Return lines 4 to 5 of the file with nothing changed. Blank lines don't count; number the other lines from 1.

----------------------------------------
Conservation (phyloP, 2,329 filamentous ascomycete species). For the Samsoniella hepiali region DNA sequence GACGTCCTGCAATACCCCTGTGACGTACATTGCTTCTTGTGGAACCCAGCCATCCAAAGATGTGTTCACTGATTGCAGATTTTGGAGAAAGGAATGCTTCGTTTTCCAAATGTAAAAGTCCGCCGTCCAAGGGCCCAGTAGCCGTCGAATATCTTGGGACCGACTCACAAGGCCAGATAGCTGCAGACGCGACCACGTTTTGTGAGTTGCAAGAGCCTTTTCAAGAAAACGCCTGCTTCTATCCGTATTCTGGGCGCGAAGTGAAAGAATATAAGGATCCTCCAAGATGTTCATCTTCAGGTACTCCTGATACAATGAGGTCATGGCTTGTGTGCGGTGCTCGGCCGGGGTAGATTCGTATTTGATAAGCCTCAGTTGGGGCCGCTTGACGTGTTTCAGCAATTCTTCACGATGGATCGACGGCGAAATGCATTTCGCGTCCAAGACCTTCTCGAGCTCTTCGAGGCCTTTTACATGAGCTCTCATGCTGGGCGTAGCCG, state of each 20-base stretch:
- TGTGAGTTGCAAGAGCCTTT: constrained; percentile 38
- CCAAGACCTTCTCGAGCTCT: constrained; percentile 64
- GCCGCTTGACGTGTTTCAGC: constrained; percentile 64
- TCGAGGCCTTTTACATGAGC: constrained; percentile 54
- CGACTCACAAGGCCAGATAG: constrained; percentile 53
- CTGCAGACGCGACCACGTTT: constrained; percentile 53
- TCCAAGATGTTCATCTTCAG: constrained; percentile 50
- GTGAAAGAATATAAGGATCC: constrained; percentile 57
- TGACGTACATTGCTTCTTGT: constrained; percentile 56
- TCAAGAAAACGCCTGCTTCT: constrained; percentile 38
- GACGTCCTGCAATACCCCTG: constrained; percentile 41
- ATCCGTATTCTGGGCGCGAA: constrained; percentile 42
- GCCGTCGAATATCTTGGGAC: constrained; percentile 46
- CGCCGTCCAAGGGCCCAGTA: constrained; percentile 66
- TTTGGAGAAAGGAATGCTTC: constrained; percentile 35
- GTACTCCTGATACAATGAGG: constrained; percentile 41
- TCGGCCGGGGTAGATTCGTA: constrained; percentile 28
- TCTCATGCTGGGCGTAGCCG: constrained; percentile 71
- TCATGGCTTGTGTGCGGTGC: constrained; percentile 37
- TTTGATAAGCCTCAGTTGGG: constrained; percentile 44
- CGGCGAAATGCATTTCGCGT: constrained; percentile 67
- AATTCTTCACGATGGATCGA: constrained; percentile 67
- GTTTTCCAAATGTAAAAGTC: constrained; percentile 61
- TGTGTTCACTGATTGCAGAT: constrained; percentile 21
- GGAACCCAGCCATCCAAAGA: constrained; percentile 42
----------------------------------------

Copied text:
- GCCGCTTGACGTGTTTCAGC: constrained; percentile 64
- TCGAGGCCTTTTACATGAGC: constrained; percentile 54